When I'd been a cadet, one term, we'd studied (among much else) a play by Shaw and a tragedy by Shakespeare. Shaw's plays had a clear message, explained importantly in the preface to each. One may question if early experience influenced his writing to a very great extent. Did Shakespeare have a message or were his works coloured by childhood traumas? Could he not have just written to earn a living in the then world of entertainment? Of course, all actions and imaginations by everyone are influenced by their experiences to a greater or lesser extent. However, could it be that we may assign an undue importance to these? Certainly, please inform Mr John Gray that his thesis in this case tends to convince one of its validity.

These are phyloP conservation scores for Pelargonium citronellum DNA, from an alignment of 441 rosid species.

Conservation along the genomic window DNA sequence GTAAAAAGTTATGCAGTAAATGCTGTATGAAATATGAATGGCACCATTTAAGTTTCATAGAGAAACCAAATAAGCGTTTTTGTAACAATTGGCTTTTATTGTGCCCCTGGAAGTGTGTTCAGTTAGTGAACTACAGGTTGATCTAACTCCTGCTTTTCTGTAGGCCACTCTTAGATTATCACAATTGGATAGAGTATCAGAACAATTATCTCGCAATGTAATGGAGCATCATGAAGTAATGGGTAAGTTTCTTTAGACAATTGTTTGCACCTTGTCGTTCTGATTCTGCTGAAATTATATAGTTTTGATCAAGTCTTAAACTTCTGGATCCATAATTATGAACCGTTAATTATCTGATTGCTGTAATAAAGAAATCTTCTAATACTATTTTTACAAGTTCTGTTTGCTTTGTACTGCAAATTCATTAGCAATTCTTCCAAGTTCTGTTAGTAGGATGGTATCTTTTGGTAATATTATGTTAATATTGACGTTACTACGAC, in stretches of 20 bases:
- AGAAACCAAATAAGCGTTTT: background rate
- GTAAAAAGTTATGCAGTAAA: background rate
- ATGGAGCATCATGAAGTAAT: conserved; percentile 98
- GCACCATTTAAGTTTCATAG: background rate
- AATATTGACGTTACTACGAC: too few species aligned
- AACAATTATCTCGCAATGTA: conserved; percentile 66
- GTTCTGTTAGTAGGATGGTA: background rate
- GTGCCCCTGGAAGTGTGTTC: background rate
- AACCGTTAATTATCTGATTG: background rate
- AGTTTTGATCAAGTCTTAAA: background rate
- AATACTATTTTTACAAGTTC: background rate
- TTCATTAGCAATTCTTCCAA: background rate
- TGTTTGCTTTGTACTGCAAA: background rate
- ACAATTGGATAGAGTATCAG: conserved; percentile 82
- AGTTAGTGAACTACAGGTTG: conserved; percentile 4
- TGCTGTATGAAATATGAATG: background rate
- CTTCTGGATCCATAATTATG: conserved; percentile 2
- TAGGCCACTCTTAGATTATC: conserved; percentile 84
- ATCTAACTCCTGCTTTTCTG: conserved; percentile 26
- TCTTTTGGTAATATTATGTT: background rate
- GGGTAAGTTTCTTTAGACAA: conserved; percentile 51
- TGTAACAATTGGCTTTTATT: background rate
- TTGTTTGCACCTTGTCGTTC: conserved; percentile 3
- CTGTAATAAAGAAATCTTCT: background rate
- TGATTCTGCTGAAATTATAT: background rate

What does the bold part mean?
Isn't "convince" always followed by somebody rather than something? How can sb/sth convince sth else?